The Pro-PRC Macau Daily News judged (10/13): "The U.S.-North Korea summit is a result of the changed situation in Northeast Asia. In recent years, Pyongyang has maintained its flexible and pluralistic diplomacy and has successfully established diplomatic relations with a number of countries. North Korea-Russia relations and North Korea-China relations have been enhanced. North Korea's suggestion to replace its self-developed missile technology with foreign missile technology had aroused the interest of the United States and Japan. In addition, the North and South Korean summit in June broke their longstanding deadlock, and they reached an agreement to promote various kinds of exchanges, striving their best to realize reunification. Despite their great differences, North Korea and Japan have resumed negotiations on normal relations. In contrast, U.S.-North Korea relations are still tense. Although they are still having marathon talks, the United States is lagging far behind. Thus, they must put the relations of the two countries on a new foundation via high-level official negotiations."

AUSTRALIA: "Kim Steers A Slow Boat To Reunification"

An op-ed from foreign editor Greg Sheridan in the national Australian read (10/20): "If reconciliation does proceed on the Korean peninsula, it will vindicate Kim Dae-jung's controversial 'sunshine' policy of killing the North with kindness. This policy received critical backing in the report ion Korean policy by former U.S. Defense Secretary William Perry. If it all works out, it will also vindicate the Clinton approach to North Korea, perhaps the only issue in Asia which the Clinton administration has handled consistently well. This gives Clinton, still searching for his place in history, a big incentive to go to Pyongyang. Kim Dae-jung just might have got all the strategic ducks in a row."

"Two Koreas As One"

An editorial in the leading Sydney Morning Herald observed (10/13): "Hopes of Korean reunification...have been overshadowed by fear and mistrust on both sides. This has been brought into sharper relief by the visit to the United States of Mr. Cho Myong-rok, the first high-level North Korean official to visit Washington. Mr. seen by the Americans as particularly keen to have North Korea's name erased from a list of states believed by Washington to sponsor terrorism. That is the key to opening the way to U.S. aid and investment. For this to happen...Pyongyang must give much ground, especially in relation to its program of developing and selling guided missiles.... North Korea's position, as it begins to talk to the outside world, is still not clear."

THAILAND: "Kim's Prize A Boost For Democracy In Asia"

The lead editorial in the independent, English-language Nation commented (10/14): "No other Asian leader of the last three decades has been such a strong and persistent advocate of human rights, nor put so much on the line for his beliefs.... In terms of peace on the Korean Peninsula, the prize will bolster Kim's two-year-old Sunshine Policy. At times, this policy has been severely criticized by the opposition parties and by some quarters in Korean society for being too soft on North Korea. However, coupled with the good results of the recent inter-Korean summit, the peace prize will now help ensure the Sunshine Policy will serve as the bedrock for future reconciliation between the two Koreas."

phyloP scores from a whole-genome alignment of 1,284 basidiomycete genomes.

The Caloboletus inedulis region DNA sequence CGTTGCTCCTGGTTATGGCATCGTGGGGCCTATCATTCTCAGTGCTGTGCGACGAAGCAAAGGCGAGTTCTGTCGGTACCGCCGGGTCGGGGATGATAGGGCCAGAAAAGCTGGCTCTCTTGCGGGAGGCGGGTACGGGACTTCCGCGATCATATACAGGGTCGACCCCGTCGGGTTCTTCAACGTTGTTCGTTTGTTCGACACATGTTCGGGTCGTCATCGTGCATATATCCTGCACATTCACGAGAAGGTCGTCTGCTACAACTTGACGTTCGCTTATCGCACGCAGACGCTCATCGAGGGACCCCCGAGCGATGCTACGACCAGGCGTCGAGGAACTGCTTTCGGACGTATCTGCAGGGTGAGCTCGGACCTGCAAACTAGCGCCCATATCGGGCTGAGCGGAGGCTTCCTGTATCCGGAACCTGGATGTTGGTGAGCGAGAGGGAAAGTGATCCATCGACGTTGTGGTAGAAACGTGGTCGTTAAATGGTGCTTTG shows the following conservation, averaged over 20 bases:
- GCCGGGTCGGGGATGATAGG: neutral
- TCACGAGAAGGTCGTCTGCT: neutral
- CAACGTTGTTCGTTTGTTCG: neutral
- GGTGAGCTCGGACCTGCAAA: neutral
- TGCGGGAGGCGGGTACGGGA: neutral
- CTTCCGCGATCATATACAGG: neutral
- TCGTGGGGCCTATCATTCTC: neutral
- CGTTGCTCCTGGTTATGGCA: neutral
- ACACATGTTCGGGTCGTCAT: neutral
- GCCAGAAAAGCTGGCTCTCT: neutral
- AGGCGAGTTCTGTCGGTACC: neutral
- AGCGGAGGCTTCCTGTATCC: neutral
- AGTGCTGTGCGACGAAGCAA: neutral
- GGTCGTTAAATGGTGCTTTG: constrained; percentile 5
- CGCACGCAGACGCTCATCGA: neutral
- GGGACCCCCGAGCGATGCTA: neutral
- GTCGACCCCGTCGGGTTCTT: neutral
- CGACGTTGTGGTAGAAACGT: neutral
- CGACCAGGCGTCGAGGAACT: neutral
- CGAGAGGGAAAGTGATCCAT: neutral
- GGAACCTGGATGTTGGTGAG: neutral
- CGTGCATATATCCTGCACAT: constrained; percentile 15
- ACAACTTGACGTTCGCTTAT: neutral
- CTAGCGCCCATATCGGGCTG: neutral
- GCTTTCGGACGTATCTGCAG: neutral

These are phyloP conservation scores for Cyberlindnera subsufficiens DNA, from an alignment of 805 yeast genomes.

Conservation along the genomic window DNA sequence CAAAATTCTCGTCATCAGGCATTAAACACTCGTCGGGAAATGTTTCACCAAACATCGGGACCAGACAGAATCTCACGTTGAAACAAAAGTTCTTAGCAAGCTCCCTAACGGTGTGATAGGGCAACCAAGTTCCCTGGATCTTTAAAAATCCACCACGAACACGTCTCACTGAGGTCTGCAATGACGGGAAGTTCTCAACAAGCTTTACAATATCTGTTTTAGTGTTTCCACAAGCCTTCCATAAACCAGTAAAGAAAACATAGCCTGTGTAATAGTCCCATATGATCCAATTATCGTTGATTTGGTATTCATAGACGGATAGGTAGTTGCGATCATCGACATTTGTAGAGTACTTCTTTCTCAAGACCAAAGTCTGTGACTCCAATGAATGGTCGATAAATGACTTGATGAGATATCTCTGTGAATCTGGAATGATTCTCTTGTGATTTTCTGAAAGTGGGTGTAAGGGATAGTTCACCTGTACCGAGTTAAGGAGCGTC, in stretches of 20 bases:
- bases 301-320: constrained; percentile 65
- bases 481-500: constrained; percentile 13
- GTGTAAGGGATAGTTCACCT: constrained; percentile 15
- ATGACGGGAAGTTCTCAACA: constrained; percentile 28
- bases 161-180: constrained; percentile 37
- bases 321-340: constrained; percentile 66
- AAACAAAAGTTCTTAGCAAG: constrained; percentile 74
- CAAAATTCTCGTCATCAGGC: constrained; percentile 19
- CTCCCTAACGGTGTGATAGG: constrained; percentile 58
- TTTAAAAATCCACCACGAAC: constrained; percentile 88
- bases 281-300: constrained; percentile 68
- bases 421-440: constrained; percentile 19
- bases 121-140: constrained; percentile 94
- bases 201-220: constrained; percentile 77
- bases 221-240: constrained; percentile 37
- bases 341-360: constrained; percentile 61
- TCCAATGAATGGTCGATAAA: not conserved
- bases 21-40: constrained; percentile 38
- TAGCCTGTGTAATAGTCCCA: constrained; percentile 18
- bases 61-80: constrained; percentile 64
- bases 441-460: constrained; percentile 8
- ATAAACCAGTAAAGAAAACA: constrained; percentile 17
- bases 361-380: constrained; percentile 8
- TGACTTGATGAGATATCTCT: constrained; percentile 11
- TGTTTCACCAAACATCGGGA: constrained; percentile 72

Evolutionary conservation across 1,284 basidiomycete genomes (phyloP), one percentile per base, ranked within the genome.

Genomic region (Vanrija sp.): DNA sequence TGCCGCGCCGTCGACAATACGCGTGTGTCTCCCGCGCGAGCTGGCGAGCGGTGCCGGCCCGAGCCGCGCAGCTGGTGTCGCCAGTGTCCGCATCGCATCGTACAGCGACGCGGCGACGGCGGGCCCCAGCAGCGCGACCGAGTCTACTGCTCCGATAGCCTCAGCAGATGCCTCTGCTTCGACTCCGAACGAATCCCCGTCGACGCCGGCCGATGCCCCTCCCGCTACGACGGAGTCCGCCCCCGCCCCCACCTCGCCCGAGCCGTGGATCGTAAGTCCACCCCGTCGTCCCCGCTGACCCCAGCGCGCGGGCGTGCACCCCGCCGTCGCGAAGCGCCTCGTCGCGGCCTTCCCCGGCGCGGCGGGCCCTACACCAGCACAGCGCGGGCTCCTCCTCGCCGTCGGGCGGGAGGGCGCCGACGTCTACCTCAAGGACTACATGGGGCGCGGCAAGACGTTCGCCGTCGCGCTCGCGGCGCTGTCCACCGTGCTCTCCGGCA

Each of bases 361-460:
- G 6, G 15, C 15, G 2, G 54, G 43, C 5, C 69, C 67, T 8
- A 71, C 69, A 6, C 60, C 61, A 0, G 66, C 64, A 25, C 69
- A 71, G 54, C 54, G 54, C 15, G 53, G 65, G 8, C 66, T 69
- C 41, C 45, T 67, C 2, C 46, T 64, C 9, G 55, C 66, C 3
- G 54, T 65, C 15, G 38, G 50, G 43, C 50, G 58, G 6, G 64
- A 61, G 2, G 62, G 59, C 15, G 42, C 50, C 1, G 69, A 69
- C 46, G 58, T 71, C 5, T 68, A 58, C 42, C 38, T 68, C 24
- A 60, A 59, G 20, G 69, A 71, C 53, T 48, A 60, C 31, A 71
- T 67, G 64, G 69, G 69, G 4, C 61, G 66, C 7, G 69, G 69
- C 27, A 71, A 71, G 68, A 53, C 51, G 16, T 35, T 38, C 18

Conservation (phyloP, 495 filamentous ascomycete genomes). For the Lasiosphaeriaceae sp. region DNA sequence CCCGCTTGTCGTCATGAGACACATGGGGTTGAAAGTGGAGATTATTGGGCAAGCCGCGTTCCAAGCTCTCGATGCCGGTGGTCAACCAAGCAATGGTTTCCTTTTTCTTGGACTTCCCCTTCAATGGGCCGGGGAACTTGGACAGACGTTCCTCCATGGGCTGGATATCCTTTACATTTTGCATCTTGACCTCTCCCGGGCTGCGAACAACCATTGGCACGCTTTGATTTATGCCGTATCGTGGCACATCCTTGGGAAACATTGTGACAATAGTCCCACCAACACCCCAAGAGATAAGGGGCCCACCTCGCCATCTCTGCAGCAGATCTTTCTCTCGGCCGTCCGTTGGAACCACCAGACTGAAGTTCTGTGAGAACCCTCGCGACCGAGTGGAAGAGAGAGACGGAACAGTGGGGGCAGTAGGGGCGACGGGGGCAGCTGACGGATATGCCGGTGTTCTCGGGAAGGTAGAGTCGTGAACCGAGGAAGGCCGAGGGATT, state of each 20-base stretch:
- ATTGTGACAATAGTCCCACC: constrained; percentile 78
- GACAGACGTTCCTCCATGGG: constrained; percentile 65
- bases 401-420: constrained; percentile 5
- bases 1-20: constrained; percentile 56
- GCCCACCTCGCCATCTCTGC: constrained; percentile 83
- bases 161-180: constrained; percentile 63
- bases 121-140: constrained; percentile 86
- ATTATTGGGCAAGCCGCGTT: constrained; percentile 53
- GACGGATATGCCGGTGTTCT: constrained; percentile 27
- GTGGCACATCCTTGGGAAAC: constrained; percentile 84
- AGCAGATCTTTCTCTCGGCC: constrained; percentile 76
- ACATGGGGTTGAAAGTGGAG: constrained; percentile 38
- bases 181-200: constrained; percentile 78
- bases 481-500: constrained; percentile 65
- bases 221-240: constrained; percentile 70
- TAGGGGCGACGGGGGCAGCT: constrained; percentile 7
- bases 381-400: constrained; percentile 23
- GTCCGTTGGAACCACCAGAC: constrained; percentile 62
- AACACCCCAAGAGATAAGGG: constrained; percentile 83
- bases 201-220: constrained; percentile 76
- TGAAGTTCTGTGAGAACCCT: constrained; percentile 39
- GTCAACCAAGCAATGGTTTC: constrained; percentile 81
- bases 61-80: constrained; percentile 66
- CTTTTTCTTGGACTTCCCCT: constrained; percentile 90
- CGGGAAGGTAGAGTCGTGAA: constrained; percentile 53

"Kim Fully Deserves His Nobel Glory"

The top-circulation, moderately conservative, English-language Bangkok Post commented (10/14): "While praise is due to North Korean leader Kim Jong-il for opening up the door to rapprochement, the Nobel Committee has clearly stated that this year's award is not only aimed at recognizing the gains made at the historic June summit between the two Korean leaders, but to the lifelong dedication shown by Kim Dae-jung. Mr. Kim, who has spent most of his life in the noble pursuit of human rights, dignity and justice at great risk, deserves the Nobel Committee's recognition for trying to help bring his dream of a united, democratic Korea closer to fruition for his fellow countrymen. This is exactly what Alfred Nobel intended for his legacy, and the Nobel committee should be commended for its excellent judgment in choosing Kim Dae-jung for what many consider to be one of humanity's greatest honors."


BRITAIN: "Rogues? Not Any More"

The liberal Guardian editorialized (10/20): "Britain's decision to establish diplomatic relations with North Korea, while welcome in itself, is another body blow for the U.S. policy of containment of so-called 'rogue states.' It stems from the sensible belief that dialogue with problematic regimes, where possible, is preferable to isolation, sanctions and military threats.... Even the United States is tacitly beginning to recognize that its containment policy, a cold war hangover, is simply not working. Washington no longer uses the term 'rogue states' to describe its perceived enemies; they are now 'countries of concern.'"

"A Normal North Korea?"